After the knife throwing, David and Diana bone on the floor. They are unrealistically attracted to each other for a long-term couple, they are too keen even for people hooking up on Grindr or having an affair. But I get it – this is fantasy. No one’s entertained by the grim reality of living with someone who leaves their dirty pants on the floor. You ignore them for a couple of days, thinking, ‘She’ll notice eventually,’ but she doesn’t. You concentrate on pretending you can’t see them, walking around them sighing at the exertion, until you’ve had enough – five days! You shouldn’t have to live like this, you’re a man, not a pig. ‘Why doesn’t she respect me?’ you think. ‘Why doesn’t she respect herself?’ you think even louder, seething with resentment, yet when she’s woken by the grinding of your teeth and asks what’s wrong you say, ‘I’m FINE,’ to clarify that you’re furious but will never speak of it to someone you cannot bear yet cannot leave because you share a mortgage.

David and Diana also have a mortgage and they cannot keep up the payments. David’s an architect, he’s built another house and doesn’t have money for that one either. The couple talk sadly about the economic downturn. This gives David a great opportunity to say something cool like ‘I can’t duck this recession like I did your knife’ but he doesn’t. We realise as an audience that the economy is the real enemy. Diana is scared: ‘What are we going to do?’ David reassures her that they will survive, he will drive a cab, wait tables. And this is exactly what he does not interesting enough as a plot. This is not a film about a couple who behave sensibly when confronted with financial issues, this is a film about twerps. David borrows 5K off his dad and takes Diana to Las Vegas, not to sensibly work as cab drivers but to gamble their money.

Here’s the thing: if you have a small amount of cash you can swap it for no cash via a roulette wheel or pack of cards. And this is David’s plan. David is an architect, yes, of his own demise.

At the casino it’s all going great to start with. Diana steals some chocolates and finds a dress she likes in a boutique. She holds it up to her body but gasps at the price. A creepy guy strolls over and offers to buy it for her: ‘I’ve enjoyed watching you, you’ve earned it.’ Diana doesn’t have a knife handy to throw so she whips out some sass instead: ‘The dress is for sale, I’m not.’ This is called ‘foreshadowing’. We know what the film is about, it’s only David and Diana who don’t. They start gambling with some dice and win some money, then even more money. The creepy guy creepily watches them winning and kissing each other. Then it’s bedtime. David and Diana have $25,000 in cash. They are really thrilled and go home to pay their mortgage have sex on the money.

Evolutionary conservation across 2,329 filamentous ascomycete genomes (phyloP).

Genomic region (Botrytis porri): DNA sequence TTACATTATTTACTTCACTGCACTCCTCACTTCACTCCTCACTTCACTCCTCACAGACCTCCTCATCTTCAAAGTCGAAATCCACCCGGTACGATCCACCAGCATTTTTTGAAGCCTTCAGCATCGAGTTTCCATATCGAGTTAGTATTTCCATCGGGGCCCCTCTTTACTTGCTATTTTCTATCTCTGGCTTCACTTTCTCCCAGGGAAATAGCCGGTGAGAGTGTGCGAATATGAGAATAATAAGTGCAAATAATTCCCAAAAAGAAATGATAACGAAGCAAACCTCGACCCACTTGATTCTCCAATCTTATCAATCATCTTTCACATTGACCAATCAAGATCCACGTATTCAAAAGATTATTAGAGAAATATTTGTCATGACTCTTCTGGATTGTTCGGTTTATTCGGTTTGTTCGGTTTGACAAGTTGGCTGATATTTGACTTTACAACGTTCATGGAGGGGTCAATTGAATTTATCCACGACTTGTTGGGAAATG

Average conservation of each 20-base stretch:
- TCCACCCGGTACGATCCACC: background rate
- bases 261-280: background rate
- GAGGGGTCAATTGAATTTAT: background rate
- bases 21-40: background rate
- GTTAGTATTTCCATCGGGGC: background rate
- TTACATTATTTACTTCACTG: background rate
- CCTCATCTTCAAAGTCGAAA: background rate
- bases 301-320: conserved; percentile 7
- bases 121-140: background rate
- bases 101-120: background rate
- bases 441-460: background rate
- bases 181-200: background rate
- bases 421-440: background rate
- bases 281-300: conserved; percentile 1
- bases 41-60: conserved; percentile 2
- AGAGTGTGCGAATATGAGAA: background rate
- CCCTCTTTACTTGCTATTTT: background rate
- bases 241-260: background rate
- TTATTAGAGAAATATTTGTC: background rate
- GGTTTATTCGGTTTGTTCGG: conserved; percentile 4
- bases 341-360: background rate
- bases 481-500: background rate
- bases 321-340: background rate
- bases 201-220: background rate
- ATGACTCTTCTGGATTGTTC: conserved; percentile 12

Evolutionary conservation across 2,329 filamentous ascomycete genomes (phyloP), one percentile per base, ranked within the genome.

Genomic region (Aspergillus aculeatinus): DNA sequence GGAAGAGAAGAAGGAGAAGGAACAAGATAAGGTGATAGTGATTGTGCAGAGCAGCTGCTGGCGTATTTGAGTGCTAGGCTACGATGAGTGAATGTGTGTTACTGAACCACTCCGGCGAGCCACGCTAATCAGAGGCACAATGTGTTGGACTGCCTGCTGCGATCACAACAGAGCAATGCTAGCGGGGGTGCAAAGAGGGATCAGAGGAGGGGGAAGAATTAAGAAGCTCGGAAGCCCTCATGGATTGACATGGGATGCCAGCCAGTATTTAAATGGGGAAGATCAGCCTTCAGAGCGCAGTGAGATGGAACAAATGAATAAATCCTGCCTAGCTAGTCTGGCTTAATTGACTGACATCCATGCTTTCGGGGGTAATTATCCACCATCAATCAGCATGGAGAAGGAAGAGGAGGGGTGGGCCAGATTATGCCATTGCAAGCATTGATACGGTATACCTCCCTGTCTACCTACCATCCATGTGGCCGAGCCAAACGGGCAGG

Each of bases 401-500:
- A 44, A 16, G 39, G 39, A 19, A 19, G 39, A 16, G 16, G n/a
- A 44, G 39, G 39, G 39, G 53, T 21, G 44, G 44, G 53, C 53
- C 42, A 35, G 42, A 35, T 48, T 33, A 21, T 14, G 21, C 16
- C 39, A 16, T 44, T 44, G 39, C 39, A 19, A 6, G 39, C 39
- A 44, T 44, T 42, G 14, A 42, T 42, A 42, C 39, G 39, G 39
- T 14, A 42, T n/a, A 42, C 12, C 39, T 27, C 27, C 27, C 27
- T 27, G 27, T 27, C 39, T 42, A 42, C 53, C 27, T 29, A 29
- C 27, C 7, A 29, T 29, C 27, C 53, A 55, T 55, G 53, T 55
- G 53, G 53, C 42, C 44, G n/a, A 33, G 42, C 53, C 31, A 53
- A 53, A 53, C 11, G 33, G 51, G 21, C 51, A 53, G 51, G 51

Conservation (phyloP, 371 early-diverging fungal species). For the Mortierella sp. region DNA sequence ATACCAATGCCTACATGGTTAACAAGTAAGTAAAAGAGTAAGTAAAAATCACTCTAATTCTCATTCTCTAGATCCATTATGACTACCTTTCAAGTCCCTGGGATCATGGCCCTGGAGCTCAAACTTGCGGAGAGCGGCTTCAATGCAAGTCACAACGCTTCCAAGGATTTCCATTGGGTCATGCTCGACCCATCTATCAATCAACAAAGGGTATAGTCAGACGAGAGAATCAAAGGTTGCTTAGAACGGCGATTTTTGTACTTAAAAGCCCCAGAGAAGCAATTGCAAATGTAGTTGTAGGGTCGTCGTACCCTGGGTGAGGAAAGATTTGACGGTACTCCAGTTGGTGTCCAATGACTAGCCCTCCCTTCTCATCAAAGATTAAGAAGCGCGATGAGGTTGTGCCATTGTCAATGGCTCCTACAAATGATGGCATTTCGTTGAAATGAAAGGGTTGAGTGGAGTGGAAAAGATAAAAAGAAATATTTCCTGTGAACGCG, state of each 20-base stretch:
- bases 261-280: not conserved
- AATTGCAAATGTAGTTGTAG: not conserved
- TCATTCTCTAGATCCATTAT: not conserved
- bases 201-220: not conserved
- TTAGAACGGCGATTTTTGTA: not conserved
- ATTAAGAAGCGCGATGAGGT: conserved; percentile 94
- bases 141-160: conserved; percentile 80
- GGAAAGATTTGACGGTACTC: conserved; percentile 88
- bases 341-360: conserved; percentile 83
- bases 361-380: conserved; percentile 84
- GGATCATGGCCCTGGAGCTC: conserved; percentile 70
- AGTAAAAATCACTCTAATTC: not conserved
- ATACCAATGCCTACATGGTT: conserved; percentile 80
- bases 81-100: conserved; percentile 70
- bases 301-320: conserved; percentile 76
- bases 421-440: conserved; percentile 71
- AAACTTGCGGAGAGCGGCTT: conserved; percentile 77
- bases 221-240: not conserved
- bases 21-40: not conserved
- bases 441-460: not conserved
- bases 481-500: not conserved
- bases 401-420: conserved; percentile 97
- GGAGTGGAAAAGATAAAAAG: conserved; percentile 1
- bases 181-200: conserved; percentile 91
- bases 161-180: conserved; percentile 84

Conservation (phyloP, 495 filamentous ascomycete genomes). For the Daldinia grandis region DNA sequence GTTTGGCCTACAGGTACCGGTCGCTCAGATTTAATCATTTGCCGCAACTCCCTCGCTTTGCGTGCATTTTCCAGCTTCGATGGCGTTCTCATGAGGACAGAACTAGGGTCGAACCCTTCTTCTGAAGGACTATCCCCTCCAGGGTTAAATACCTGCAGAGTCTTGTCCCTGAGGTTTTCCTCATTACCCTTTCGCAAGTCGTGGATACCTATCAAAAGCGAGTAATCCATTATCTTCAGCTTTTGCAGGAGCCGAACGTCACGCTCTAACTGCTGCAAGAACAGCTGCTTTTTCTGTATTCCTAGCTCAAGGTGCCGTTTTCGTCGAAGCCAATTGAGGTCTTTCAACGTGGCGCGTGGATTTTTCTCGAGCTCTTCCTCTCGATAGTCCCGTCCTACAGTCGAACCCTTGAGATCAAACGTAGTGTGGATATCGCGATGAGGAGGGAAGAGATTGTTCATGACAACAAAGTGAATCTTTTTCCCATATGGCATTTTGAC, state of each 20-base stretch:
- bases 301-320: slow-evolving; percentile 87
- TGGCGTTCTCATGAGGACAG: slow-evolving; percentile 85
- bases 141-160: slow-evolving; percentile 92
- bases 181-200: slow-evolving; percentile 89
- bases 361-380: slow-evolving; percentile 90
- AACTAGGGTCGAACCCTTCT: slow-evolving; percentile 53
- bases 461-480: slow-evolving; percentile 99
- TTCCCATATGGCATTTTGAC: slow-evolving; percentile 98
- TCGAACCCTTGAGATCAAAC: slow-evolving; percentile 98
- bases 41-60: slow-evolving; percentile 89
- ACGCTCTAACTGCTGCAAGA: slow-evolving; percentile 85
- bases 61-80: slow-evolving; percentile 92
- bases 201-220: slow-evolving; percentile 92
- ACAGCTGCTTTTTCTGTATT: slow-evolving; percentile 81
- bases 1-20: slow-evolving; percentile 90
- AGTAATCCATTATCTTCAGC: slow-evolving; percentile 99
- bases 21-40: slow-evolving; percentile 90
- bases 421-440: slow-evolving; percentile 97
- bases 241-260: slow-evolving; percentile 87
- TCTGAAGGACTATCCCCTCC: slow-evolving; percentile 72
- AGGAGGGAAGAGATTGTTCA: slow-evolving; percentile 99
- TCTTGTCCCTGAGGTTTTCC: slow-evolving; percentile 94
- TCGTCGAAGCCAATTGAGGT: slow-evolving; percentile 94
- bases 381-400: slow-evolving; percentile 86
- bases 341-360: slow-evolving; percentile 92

In the morning David and Diana head back to the gambling games. They are trying to double their cash into $50,000 by winning but instead divide it down to $5000 by losing. Then they go to a sad cafe, which is my favourite scene. They are talking about how they promised they wouldn’t go below the five grand they arrived with. This would be a good time for David to say something cool like ‘This is my dad’s money, I should respect that and not chuck it down the toilet’ but he doesn’t. Instead they decide to risk everything, because what could be worse than only having $5000? Having no dollars. The waitress who is serving them coffee rolls her eyes like she’s seen it a million times. I’d like to see her backstory; when the recession hit she reassured her family, ‘I’ll do whatever it takes, I’ll wait tables or drive a cab.’ Then she actually did that. Her film is called Minimum Wage in Exchange for Labour Proposal and it ends with her driving the yellow taxi back to a house she still owns, then having sex with her husband on the few dollars she made in tips.

Surprise surprise, David and Diana lose all the money. This is where the waitress would come in to gloat if she wasn’t a one-scene character. Now, despite having no cash left and no reason to be there, the couple continue to hang around the casino waiting for plot to happen. They don’t have to wait long. As they wander around the tables of gamblers they see Robert Redford. They’re told his name is John Gage and that he is a BILLIONAIRE. David and Diana don’t ever forget and call him Robert Redford and I think this is very professional of them. Robert Redford is playing with chips that are worth $10,000 each, and he is throwing them around the table like they’re just little coloured bits of plastic.

I still don’t understand why D&D haven’t gone home. Maybe they think this rich man will leave money lying around they can have sex on? Or do they want some of the free refreshments I’ve heard casinos offer? Either way, I’m annoyed. John Gage spots them and asks David, ‘Would you mind lending me your wife?’ Not for sex (yet) but for luck. The man asks the other man if he can ‘borrow’ a woman, as if she were ketchup or an iPhone charger. David rightly points out that his wife is not an object and should be asked herself. She says yes, I don’t know why. I DON’T KNOW. She can’t believe she IS lucky, she just lost twenty-five grand in an afternoon. What is she up to?